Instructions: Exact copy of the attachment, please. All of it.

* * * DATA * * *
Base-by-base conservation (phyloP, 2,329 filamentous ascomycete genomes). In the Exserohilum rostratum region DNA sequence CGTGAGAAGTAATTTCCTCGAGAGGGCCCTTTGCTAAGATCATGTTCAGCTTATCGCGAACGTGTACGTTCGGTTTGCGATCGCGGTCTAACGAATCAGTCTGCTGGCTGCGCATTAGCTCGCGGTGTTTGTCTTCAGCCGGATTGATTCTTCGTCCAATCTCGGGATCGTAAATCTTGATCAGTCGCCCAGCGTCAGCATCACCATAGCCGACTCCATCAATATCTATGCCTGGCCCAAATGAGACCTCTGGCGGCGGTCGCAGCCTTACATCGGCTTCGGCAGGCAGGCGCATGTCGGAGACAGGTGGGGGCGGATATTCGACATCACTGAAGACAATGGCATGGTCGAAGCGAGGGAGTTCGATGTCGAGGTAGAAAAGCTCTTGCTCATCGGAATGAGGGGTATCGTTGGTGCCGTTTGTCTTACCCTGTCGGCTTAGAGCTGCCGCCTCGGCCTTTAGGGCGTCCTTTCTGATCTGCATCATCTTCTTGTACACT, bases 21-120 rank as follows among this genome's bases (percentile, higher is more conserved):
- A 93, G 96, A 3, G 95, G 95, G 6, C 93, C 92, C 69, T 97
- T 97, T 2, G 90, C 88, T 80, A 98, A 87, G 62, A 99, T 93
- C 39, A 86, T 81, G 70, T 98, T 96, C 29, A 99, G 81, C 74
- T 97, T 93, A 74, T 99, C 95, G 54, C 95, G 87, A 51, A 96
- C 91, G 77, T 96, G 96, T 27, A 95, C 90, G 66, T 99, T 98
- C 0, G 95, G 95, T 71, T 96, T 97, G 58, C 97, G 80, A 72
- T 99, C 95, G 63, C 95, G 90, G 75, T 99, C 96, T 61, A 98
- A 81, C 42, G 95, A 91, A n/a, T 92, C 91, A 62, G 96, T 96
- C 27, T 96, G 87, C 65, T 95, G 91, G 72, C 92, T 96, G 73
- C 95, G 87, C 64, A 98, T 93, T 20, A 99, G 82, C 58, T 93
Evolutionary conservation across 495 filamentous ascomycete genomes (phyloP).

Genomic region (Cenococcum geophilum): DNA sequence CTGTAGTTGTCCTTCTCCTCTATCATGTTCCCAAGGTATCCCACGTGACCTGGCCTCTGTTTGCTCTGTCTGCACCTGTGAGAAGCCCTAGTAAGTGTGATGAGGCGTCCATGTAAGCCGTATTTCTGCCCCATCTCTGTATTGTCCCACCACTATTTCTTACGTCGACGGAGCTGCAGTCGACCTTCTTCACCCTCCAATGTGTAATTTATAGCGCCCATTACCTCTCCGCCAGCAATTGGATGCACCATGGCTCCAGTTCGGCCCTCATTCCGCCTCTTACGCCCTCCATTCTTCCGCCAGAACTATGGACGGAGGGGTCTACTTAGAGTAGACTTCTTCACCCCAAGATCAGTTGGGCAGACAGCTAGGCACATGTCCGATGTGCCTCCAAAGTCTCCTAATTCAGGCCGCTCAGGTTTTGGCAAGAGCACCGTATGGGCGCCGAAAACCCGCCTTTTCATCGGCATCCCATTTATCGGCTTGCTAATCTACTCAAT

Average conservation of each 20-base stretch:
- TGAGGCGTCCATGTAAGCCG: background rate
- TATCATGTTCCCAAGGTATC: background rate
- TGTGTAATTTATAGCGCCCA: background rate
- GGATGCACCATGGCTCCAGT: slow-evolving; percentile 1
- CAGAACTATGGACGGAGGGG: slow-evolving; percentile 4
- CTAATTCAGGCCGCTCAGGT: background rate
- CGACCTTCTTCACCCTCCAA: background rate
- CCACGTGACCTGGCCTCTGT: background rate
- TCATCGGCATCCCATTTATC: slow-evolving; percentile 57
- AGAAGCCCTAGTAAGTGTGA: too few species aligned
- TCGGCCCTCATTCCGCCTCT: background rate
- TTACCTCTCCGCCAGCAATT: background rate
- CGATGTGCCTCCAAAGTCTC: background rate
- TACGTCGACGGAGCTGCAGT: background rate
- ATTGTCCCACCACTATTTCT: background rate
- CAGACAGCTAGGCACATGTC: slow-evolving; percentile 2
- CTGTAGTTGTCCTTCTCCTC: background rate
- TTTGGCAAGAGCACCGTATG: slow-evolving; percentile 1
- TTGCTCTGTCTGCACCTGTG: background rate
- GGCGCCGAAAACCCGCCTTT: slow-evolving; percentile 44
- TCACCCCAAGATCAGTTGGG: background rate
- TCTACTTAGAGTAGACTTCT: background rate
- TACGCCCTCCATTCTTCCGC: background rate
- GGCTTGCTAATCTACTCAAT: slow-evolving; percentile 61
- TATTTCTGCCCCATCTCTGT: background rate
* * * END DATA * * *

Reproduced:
Base-by-base conservation (phyloP, 2,329 filamentous ascomycete genomes). In the Exserohilum rostratum region DNA sequence CGTGAGAAGTAATTTCCTCGAGAGGGCCCTTTGCTAAGATCATGTTCAGCTTATCGCGAACGTGTACGTTCGGTTTGCGATCGCGGTCTAACGAATCAGTCTGCTGGCTGCGCATTAGCTCGCGGTGTTTGTCTTCAGCCGGATTGATTCTTCGTCCAATCTCGGGATCGTAAATCTTGATCAGTCGCCCAGCGTCAGCATCACCATAGCCGACTCCATCAATATCTATGCCTGGCCCAAATGAGACCTCTGGCGGCGGTCGCAGCCTTACATCGGCTTCGGCAGGCAGGCGCATGTCGGAGACAGGTGGGGGCGGATATTCGACATCACTGAAGACAATGGCATGGTCGAAGCGAGGGAGTTCGATGTCGAGGTAGAAAAGCTCTTGCTCATCGGAATGAGGGGTATCGTTGGTGCCGTTTGTCTTACCCTGTCGGCTTAGAGCTGCCGCCTCGGCCTTTAGGGCGTCCTTTCTGATCTGCATCATCTTCTTGTACACT, bases 21-120 rank as follows among this genome's bases (percentile, higher is more conserved):
- A 93, G 96, A 3, G 95, G 95, G 6, C 93, C 92, C 69, T 97
- T 97, T 2, G 90, C 88, T 80, A 98, A 87, G 62, A 99, T 93
- C 39, A 86, T 81, G 70, T 98, T 96, C 29, A 99, G 81, C 74
- T 97, T 93, A 74, T 99, C 95, G 54, C 95, G 87, A 51, A 96
- C 91, G 77, T 96, G 96, T 27, A 95, C 90, G 66, T 99, T 98
- C 0, G 95, G 95, T 71, T 96, T 97, G 58, C 97, G 80, A 72
- T 99, C 95, G 63, C 95, G 90, G 75, T 99, C 96, T 61, A 98
- A 81, C 42, G 95, A 91, A n/a, T 92, C 91, A 62, G 96, T 96
- C 27, T 96, G 87, C 65, T 95, G 91, G 72, C 92, T 96, G 73
- C 95, G 87, C 64, A 98, T 93, T 20, A 99, G 82, C 58, T 93
Evolutionary conservation across 495 filamentous ascomycete genomes (phyloP).

Genomic region (Cenococcum geophilum): DNA sequence CTGTAGTTGTCCTTCTCCTCTATCATGTTCCCAAGGTATCCCACGTGACCTGGCCTCTGTTTGCTCTGTCTGCACCTGTGAGAAGCCCTAGTAAGTGTGATGAGGCGTCCATGTAAGCCGTATTTCTGCCCCATCTCTGTATTGTCCCACCACTATTTCTTACGTCGACGGAGCTGCAGTCGACCTTCTTCACCCTCCAATGTGTAATTTATAGCGCCCATTACCTCTCCGCCAGCAATTGGATGCACCATGGCTCCAGTTCGGCCCTCATTCCGCCTCTTACGCCCTCCATTCTTCCGCCAGAACTATGGACGGAGGGGTCTACTTAGAGTAGACTTCTTCACCCCAAGATCAGTTGGGCAGACAGCTAGGCACATGTCCGATGTGCCTCCAAAGTCTCCTAATTCAGGCCGCTCAGGTTTTGGCAAGAGCACCGTATGGGCGCCGAAAACCCGCCTTTTCATCGGCATCCCATTTATCGGCTTGCTAATCTACTCAAT

Average conservation of each 20-base stretch:
- TGAGGCGTCCATGTAAGCCG: background rate
- TATCATGTTCCCAAGGTATC: background rate
- TGTGTAATTTATAGCGCCCA: background rate
- GGATGCACCATGGCTCCAGT: slow-evolving; percentile 1
- CAGAACTATGGACGGAGGGG: slow-evolving; percentile 4
- CTAATTCAGGCCGCTCAGGT: background rate
- CGACCTTCTTCACCCTCCAA: background rate
- CCACGTGACCTGGCCTCTGT: background rate
- TCATCGGCATCCCATTTATC: slow-evolving; percentile 57
- AGAAGCCCTAGTAAGTGTGA: too few species aligned
- TCGGCCCTCATTCCGCCTCT: background rate
- TTACCTCTCCGCCAGCAATT: background rate
- CGATGTGCCTCCAAAGTCTC: background rate
- TACGTCGACGGAGCTGCAGT: background rate
- ATTGTCCCACCACTATTTCT: background rate
- CAGACAGCTAGGCACATGTC: slow-evolving; percentile 2
- CTGTAGTTGTCCTTCTCCTC: background rate
- TTTGGCAAGAGCACCGTATG: slow-evolving; percentile 1
- TTGCTCTGTCTGCACCTGTG: background rate
- GGCGCCGAAAACCCGCCTTT: slow-evolving; percentile 44
- TCACCCCAAGATCAGTTGGG: background rate
- TCTACTTAGAGTAGACTTCT: background rate
- TACGCCCTCCATTCTTCCGC: background rate
- GGCTTGCTAATCTACTCAAT: slow-evolving; percentile 61
- TATTTCTGCCCCATCTCTGT: background rate